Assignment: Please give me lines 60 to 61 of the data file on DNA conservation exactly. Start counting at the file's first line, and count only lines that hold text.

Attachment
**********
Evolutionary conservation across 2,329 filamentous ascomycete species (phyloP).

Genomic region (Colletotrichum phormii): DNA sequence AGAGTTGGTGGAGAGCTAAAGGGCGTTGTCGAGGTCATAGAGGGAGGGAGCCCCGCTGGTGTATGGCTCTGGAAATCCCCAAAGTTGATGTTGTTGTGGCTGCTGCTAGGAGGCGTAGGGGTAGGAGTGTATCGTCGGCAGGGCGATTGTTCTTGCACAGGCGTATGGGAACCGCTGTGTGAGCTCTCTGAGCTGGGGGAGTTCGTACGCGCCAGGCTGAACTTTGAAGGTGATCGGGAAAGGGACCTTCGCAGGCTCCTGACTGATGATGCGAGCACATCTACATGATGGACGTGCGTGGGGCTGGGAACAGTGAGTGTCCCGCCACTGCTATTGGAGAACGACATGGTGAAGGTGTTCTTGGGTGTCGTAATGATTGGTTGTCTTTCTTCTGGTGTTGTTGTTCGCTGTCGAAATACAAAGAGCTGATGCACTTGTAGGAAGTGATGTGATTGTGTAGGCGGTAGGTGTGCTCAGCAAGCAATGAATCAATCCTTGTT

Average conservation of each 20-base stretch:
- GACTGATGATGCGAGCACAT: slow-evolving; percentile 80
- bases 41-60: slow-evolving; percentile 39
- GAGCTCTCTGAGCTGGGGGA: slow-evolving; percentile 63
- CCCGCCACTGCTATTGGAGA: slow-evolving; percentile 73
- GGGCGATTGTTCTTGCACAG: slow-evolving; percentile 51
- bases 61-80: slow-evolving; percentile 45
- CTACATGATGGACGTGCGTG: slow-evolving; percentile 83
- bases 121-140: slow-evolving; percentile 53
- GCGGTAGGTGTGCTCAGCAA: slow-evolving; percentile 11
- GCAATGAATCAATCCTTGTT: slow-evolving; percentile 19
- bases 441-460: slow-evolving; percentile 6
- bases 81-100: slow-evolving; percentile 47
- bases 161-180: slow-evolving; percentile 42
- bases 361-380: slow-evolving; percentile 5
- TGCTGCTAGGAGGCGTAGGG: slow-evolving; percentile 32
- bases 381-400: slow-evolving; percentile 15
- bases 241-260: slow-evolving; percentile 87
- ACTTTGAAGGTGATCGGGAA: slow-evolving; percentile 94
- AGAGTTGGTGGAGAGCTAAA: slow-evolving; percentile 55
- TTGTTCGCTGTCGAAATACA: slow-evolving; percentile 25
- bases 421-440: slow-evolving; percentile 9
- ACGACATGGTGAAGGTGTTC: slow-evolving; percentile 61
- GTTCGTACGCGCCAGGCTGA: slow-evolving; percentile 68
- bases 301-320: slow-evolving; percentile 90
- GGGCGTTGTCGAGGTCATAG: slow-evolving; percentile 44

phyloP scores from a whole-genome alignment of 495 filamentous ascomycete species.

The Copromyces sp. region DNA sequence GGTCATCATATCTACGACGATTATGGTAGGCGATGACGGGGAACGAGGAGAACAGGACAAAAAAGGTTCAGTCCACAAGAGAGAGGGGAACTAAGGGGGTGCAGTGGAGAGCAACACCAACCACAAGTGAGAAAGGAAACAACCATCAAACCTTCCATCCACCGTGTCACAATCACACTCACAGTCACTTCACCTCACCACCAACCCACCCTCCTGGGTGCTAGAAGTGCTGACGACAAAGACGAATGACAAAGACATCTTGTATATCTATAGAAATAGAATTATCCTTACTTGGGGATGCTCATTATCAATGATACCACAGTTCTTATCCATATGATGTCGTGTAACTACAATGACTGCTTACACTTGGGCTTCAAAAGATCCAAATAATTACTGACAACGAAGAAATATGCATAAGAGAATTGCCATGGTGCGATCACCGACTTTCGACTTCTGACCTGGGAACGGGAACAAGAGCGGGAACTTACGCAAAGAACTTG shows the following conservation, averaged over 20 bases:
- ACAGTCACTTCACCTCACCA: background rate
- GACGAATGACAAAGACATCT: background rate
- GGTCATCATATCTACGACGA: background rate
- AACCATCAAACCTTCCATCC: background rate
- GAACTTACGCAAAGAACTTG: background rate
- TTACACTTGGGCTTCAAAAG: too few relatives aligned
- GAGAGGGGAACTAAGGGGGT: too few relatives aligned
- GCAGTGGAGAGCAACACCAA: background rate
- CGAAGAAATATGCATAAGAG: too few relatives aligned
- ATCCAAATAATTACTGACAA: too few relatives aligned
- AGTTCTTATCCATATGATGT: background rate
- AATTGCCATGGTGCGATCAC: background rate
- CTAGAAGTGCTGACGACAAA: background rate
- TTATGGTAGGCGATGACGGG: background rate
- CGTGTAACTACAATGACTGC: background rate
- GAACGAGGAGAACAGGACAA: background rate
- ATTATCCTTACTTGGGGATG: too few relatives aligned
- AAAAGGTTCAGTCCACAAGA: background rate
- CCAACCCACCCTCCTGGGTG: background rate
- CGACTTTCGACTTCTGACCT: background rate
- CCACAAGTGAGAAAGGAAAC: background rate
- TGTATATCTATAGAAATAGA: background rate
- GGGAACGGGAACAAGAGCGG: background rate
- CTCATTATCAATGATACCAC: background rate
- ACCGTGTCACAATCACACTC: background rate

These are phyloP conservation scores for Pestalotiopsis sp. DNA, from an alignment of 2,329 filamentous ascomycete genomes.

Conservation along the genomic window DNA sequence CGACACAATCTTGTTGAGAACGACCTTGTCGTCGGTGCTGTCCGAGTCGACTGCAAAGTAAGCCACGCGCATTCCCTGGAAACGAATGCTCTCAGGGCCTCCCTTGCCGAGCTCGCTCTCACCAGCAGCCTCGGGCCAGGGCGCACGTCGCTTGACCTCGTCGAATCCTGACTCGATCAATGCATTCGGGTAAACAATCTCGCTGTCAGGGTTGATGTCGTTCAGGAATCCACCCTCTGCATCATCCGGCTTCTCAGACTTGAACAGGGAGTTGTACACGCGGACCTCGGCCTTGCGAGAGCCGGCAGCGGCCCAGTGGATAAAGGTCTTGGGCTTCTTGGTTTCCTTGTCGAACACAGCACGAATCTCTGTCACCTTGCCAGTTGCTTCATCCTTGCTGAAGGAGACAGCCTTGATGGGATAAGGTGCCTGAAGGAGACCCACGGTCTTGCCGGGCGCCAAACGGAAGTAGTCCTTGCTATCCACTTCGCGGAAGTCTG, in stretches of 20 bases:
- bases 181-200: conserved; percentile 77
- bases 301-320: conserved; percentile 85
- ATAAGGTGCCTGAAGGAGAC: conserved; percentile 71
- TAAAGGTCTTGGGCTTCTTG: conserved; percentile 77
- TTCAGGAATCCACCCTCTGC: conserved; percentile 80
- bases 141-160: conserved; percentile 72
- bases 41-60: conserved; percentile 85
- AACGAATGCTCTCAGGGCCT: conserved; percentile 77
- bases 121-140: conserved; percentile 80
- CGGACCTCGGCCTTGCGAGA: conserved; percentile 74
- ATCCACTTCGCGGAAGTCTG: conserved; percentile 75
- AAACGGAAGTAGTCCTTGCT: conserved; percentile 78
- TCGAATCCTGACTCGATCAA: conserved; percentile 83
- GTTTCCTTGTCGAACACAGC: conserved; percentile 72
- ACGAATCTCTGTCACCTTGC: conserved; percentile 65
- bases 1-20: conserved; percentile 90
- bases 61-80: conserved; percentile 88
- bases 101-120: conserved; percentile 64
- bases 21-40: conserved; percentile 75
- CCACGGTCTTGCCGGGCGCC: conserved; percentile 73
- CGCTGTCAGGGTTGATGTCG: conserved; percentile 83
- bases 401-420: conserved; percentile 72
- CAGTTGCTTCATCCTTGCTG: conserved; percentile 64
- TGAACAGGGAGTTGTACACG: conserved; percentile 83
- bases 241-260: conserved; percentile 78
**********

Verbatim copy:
- ATAAGGTGCCTGAAGGAGAC: conserved; percentile 71
- TAAAGGTCTTGGGCTTCTTG: conserved; percentile 77